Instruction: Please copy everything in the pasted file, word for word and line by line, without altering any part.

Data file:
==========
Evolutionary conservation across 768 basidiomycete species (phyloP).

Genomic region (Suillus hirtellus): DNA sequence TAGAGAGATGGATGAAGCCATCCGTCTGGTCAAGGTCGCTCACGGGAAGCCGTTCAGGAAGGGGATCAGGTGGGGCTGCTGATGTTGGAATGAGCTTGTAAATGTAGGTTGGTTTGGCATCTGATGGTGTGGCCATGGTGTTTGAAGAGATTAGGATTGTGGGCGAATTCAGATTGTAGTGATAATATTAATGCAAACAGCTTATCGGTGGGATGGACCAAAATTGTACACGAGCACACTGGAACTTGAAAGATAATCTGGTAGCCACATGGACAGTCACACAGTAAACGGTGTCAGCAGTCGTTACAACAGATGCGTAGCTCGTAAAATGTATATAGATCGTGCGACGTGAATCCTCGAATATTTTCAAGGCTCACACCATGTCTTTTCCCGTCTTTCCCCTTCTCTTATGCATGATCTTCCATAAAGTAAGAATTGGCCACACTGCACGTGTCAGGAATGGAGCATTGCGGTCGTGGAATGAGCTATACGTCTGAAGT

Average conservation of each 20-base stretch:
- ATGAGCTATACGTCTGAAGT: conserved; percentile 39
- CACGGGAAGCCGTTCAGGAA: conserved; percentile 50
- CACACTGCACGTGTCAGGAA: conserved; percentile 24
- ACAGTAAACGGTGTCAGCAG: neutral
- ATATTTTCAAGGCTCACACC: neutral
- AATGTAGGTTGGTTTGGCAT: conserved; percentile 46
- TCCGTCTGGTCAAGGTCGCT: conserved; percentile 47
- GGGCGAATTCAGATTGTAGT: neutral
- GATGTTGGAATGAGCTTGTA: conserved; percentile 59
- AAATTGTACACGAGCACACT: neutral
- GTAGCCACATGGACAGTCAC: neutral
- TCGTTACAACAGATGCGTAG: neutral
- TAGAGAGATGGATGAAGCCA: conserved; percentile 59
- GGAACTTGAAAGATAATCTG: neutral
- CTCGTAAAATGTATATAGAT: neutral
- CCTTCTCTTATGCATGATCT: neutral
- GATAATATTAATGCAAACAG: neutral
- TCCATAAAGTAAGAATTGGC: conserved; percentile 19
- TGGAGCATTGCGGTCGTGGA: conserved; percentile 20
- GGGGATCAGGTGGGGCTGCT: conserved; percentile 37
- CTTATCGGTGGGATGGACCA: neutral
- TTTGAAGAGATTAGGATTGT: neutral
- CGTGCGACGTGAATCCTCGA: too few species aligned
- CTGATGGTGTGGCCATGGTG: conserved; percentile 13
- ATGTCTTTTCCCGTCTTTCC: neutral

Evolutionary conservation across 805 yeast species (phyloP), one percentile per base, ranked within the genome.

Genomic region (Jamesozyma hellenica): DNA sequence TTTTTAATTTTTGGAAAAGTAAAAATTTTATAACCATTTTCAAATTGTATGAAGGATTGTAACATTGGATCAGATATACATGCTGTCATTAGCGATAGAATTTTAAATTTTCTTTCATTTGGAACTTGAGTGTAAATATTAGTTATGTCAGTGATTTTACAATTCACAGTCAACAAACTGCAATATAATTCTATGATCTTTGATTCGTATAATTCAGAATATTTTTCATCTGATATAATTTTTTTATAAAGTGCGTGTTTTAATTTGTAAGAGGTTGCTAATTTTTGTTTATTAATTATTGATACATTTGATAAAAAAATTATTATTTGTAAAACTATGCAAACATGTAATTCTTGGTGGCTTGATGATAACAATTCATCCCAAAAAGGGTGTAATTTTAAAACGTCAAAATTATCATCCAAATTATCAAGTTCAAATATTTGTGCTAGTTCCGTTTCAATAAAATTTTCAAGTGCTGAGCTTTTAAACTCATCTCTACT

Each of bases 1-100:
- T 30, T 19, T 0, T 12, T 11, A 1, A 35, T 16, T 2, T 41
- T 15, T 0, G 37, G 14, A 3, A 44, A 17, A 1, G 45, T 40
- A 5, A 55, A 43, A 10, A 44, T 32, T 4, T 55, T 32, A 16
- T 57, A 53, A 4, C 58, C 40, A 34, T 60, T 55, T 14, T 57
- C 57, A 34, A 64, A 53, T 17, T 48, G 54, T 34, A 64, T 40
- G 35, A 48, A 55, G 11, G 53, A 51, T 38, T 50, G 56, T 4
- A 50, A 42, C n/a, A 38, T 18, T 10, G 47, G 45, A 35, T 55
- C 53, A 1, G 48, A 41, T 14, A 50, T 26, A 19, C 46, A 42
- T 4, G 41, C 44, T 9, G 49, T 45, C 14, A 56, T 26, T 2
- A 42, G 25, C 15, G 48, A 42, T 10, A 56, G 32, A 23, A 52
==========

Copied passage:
Evolutionary conservation across 768 basidiomycete species (phyloP).

Genomic region (Suillus hirtellus): DNA sequence TAGAGAGATGGATGAAGCCATCCGTCTGGTCAAGGTCGCTCACGGGAAGCCGTTCAGGAAGGGGATCAGGTGGGGCTGCTGATGTTGGAATGAGCTTGTAAATGTAGGTTGGTTTGGCATCTGATGGTGTGGCCATGGTGTTTGAAGAGATTAGGATTGTGGGCGAATTCAGATTGTAGTGATAATATTAATGCAAACAGCTTATCGGTGGGATGGACCAAAATTGTACACGAGCACACTGGAACTTGAAAGATAATCTGGTAGCCACATGGACAGTCACACAGTAAACGGTGTCAGCAGTCGTTACAACAGATGCGTAGCTCGTAAAATGTATATAGATCGTGCGACGTGAATCCTCGAATATTTTCAAGGCTCACACCATGTCTTTTCCCGTCTTTCCCCTTCTCTTATGCATGATCTTCCATAAAGTAAGAATTGGCCACACTGCACGTGTCAGGAATGGAGCATTGCGGTCGTGGAATGAGCTATACGTCTGAAGT

Average conservation of each 20-base stretch:
- ATGAGCTATACGTCTGAAGT: conserved; percentile 39
- CACGGGAAGCCGTTCAGGAA: conserved; percentile 50
- CACACTGCACGTGTCAGGAA: conserved; percentile 24
- ACAGTAAACGGTGTCAGCAG: neutral
- ATATTTTCAAGGCTCACACC: neutral
- AATGTAGGTTGGTTTGGCAT: conserved; percentile 46
- TCCGTCTGGTCAAGGTCGCT: conserved; percentile 47
- GGGCGAATTCAGATTGTAGT: neutral
- GATGTTGGAATGAGCTTGTA: conserved; percentile 59
- AAATTGTACACGAGCACACT: neutral
- GTAGCCACATGGACAGTCAC: neutral
- TCGTTACAACAGATGCGTAG: neutral
- TAGAGAGATGGATGAAGCCA: conserved; percentile 59
- GGAACTTGAAAGATAATCTG: neutral
- CTCGTAAAATGTATATAGAT: neutral
- CCTTCTCTTATGCATGATCT: neutral
- GATAATATTAATGCAAACAG: neutral
- TCCATAAAGTAAGAATTGGC: conserved; percentile 19
- TGGAGCATTGCGGTCGTGGA: conserved; percentile 20
- GGGGATCAGGTGGGGCTGCT: conserved; percentile 37
- CTTATCGGTGGGATGGACCA: neutral
- TTTGAAGAGATTAGGATTGT: neutral
- CGTGCGACGTGAATCCTCGA: too few species aligned
- CTGATGGTGTGGCCATGGTG: conserved; percentile 13
- ATGTCTTTTCCCGTCTTTCC: neutral

Evolutionary conservation across 805 yeast species (phyloP), one percentile per base, ranked within the genome.

Genomic region (Jamesozyma hellenica): DNA sequence TTTTTAATTTTTGGAAAAGTAAAAATTTTATAACCATTTTCAAATTGTATGAAGGATTGTAACATTGGATCAGATATACATGCTGTCATTAGCGATAGAATTTTAAATTTTCTTTCATTTGGAACTTGAGTGTAAATATTAGTTATGTCAGTGATTTTACAATTCACAGTCAACAAACTGCAATATAATTCTATGATCTTTGATTCGTATAATTCAGAATATTTTTCATCTGATATAATTTTTTTATAAAGTGCGTGTTTTAATTTGTAAGAGGTTGCTAATTTTTGTTTATTAATTATTGATACATTTGATAAAAAAATTATTATTTGTAAAACTATGCAAACATGTAATTCTTGGTGGCTTGATGATAACAATTCATCCCAAAAAGGGTGTAATTTTAAAACGTCAAAATTATCATCCAAATTATCAAGTTCAAATATTTGTGCTAGTTCCGTTTCAATAAAATTTTCAAGTGCTGAGCTTTTAAACTCATCTCTACT

Each of bases 1-100:
- T 30, T 19, T 0, T 12, T 11, A 1, A 35, T 16, T 2, T 41
- T 15, T 0, G 37, G 14, A 3, A 44, A 17, A 1, G 45, T 40
- A 5, A 55, A 43, A 10, A 44, T 32, T 4, T 55, T 32, A 16
- T 57, A 53, A 4, C 58, C 40, A 34, T 60, T 55, T 14, T 57
- C 57, A 34, A 64, A 53, T 17, T 48, G 54, T 34, A 64, T 40
- G 35, A 48, A 55, G 11, G 53, A 51, T 38, T 50, G 56, T 4
- A 50, A 42, C n/a, A 38, T 18, T 10, G 47, G 45, A 35, T 55
- C 53, A 1, G 48, A 41, T 14, A 50, T 26, A 19, C 46, A 42
- T 4, G 41, C 44, T 9, G 49, T 45, C 14, A 56, T 26, T 2
- A 42, G 25, C 15, G 48, A 42, T 10, A 56, G 32, A 23, A 52